Madison Avenue and the U. S. Army: An Analysis of the Use of Broadcast Announcements, Paid or Free, to Recruit U. S. Army Personnel.
ARMY WAR COLL CARLISLE BARRACKS PA
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In the spring of 1971, the U.S. Army turned for the first time to the use of paid announcements on commercial radio and television in its effort to recruit for a modern volunteer army MVA. Congressional leaders questioned the use of public funds for this purpose, proposing that broadcast stations licensed by the Federal Communications Commission to use the public airwaves should be obligated to offer free airtime -- presumably in the traditional form of public service announcements PSAs such as most stations present in behalf of non-profit organizations. The paper analyzes the statutory and constitutional status of commercial broadcasting, explores the background of PSA carriage, and assesses the relative strengths and weaknesses of reliance by the Army on free and paid advertising. It concludes that, in any serious promotion effort, paid advertising alone holds the promise of exploiting the full selling power of the electronic communications media. Author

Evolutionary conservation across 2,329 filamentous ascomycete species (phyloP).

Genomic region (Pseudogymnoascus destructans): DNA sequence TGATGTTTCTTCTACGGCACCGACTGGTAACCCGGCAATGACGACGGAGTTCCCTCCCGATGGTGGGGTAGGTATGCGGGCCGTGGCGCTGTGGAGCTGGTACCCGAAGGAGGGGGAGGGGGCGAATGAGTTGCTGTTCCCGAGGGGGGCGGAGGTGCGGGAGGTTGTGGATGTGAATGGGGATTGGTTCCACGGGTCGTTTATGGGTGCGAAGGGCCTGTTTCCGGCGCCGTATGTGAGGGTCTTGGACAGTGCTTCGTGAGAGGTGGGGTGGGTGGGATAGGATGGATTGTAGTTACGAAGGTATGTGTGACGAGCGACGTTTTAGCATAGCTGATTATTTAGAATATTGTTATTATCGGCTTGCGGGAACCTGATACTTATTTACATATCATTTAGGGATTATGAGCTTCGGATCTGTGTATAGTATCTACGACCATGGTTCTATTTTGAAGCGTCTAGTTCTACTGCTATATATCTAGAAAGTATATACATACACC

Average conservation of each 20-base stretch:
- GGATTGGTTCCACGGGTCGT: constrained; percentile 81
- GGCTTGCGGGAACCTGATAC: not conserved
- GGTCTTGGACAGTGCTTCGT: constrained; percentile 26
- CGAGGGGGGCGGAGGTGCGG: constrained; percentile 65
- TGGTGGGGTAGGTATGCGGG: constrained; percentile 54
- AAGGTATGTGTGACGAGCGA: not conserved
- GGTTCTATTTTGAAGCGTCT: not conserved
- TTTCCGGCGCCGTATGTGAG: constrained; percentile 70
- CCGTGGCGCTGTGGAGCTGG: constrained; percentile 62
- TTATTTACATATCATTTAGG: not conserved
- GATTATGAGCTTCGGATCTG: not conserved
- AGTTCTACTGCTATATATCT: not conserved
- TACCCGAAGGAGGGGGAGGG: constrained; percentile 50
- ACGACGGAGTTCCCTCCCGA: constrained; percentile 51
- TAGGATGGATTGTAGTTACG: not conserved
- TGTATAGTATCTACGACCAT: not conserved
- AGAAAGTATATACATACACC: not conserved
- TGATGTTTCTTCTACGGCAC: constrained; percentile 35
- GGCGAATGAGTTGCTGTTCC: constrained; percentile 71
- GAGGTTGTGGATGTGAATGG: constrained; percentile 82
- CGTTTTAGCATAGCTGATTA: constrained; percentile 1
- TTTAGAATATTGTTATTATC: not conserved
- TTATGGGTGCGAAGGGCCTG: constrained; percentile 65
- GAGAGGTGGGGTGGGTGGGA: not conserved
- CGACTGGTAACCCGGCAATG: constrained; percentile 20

- Personnel Management and Labor Relations